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The Who's Tommy: A Bluegrass Opry
By Gary Wien
originally published: 03/26/2018
Forty-five years after its original release, The Who’s Tommy will be performed as a full-length bluegrass tribute at The Grunin Center for the Arts in Toms River on Friday, April 13 at 8:00pm. The band bringing this legendary classic rock story to a bluegrass tint is The Hillbendersfrom Springfield, MO.
Originally composed by guitarist Pete Townshend as a rock opera that tells the story about a deaf, dumb and blind boy, including his experiences with life and the relationship with his family. The original album has sold 20 million copies and has been inducted into the Grammy Hall of Fame for “historical, artistic and significant value.” In 2003, Rolling Stone magazine ranked Tommy number 96 on its list of the 500 greatest albums of all time.
New Jersey Stage caught up with Jim Rea of The Hillbenders to learn more about the project and how it came to be.
According to the band’s website, Tommy: A Bluegrass Opry was conceived and produced by SXSW co-founder and longtime musician/producer Louis Jay Meyers. How did The Hillbenders get involved in the project?
Louis had become an industry friend over a few years. He was always peeking his head into showcases and checking out the band. When he laid the project of tackling Tommy as a bluegrass opry, he said he had been exploring this idea for two decades and was waiting for the right time in his life and the right band to realize his vision.
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What did the band think when first approached with the project?
I was a huge Tommy fan, so I leapt at the chance to do it and offered to be the musical director. The others had varying amounts of familiarity with the original album, but we were all very comfortable and confident in Louis and his ability to maximize artist output and reception. We knew it was a huge undertaking but committed with smiles at a new musical chapter to keep us touring.
Was there a particular song or tune from Tommy that the band wondered if The Hillbenders could pull off?
“Underture” was shortened extensively and included in a medley with “Sparks.” There was just too much drum work to try and arrange that one in my opinion, so I took the significant motives and placed them in the medley. “Cousin Kevin” proved to be tricky vocally due to the chromatic nature of the chord progression in the introduction part. “I’m Free,” also took some extra time to find the right rhythmic patterns.
What songs are your favorites to perform and why?
I enjoy the hits cause the crowd sings along. “Pinball Wizard” is obviously the single that everyone knows and loves. The “Listening to You” finale is always engaging, and “Tommy Can You Hear Me?” gets people clapping and singing along.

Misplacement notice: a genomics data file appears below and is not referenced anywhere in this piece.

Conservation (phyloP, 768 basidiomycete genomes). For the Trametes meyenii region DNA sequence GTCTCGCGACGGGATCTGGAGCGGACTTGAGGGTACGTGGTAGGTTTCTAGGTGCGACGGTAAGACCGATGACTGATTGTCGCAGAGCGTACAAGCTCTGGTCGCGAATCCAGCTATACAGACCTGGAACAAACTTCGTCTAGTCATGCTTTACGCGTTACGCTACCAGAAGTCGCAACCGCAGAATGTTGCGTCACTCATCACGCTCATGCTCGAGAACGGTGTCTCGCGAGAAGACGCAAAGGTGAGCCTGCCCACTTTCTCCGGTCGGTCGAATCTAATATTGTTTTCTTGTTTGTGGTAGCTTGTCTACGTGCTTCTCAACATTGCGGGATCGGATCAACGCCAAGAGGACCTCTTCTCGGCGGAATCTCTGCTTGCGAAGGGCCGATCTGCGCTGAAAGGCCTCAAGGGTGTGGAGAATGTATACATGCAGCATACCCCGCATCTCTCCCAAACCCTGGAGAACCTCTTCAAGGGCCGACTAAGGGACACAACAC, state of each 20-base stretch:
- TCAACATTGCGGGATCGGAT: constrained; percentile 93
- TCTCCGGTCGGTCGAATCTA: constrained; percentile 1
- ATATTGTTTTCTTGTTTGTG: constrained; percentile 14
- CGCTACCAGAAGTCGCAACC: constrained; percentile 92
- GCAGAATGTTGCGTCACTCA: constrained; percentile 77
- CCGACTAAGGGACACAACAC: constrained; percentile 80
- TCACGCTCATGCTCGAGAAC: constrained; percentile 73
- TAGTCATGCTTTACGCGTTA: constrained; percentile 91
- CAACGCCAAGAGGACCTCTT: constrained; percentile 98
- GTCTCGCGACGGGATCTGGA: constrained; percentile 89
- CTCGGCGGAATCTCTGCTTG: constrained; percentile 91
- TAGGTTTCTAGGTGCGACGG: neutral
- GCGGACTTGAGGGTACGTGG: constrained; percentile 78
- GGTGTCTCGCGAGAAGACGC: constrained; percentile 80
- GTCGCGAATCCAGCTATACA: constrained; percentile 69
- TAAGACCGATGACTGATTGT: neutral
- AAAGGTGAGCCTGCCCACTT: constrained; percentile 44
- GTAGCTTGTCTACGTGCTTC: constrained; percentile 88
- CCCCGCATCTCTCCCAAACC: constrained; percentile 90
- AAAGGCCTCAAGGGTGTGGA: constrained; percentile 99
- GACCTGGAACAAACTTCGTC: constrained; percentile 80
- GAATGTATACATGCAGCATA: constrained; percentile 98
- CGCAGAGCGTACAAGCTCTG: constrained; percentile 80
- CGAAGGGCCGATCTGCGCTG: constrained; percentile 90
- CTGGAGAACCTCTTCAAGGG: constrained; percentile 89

It looks like the band has long performed bluegrass versions of popular tunes (especially rock hits). Was this something you’ve done all along?
Yes, we have always “flipped” genres to bluegrass. We didn’t grow up in bluegrass like many folks who play this genre. Our dobro player had that traditional bluegrass upbringing, but we all love it, and I think Rock n’ Roll is the other style we can all say has been a big influence on us. The banjo player was a rapper form Southern California before joining the band, and the mandolin player studied opera. We are a very diverse group musically which I think lends appeal to audiences, but it can also create difficulties moving forward creatively, especially with members now living across the country from each other.
I think it’s kind of wild how the songs sound both similar and very different from the originals at the same time. How would you describe a Hillbenders’ take on a rock and roll song to someone who had never heard one before?
When you “flip” a song to bluegrass it means giving it that quick upbeat feel, and most importantly you use the acoustic bluegrass instruments. For us that’s banjo, mandolin, dobro, guitar, and bass, but we try and infuse the attitude and performance quality of rock music.
I’ve been watching some of your videos on YouTube and seeing the various types of songs you have done. Does a particular style seem to work better for you?
I think the tempo of the song is the most important aspect to “flipping” a song. We look for strong vocal/lyrical context that the listener can connect to and recognize.
Americana and rootsy sounds have appeared in the mainstream in recent years. Do you think this is almost a response to the manufactured studio music of the 90s and 2000s?
People want to be in charge of what they listen to, and discovery is part of that journey. The internet has allowed even the most obscure artist a platform to reach potential listeners. There are still lots of folks who just want to listen to commercial radio and it’s BIG business, but there are endless artists just a click away.
Are people simply yearning for something real?
Yes. Honesty and seeing/hearing something genuine will never go away. Shortened attention spans and option overload are the new challenges.
Finally, have you heard from any members of The Who on what they think of your version of Tommy?
We have met both Roger and Pete: Roger at one of The Who’s charity events, and Pete caught wind of the record and invited us to see The Who in Nashville, TN. The show was amazing and included a Tommy medley. He gave us backstage clearance, and we chatted briefly. He was very encouraging and supportive of our interpretation. This meeting was a full circle moment for Louis. He was a man who could get things done. We lost Louis a year after Tommy was released to a sudden heart attack. We miss his guidance and friendship dearly, and we would not be performing still if not for him and his vision.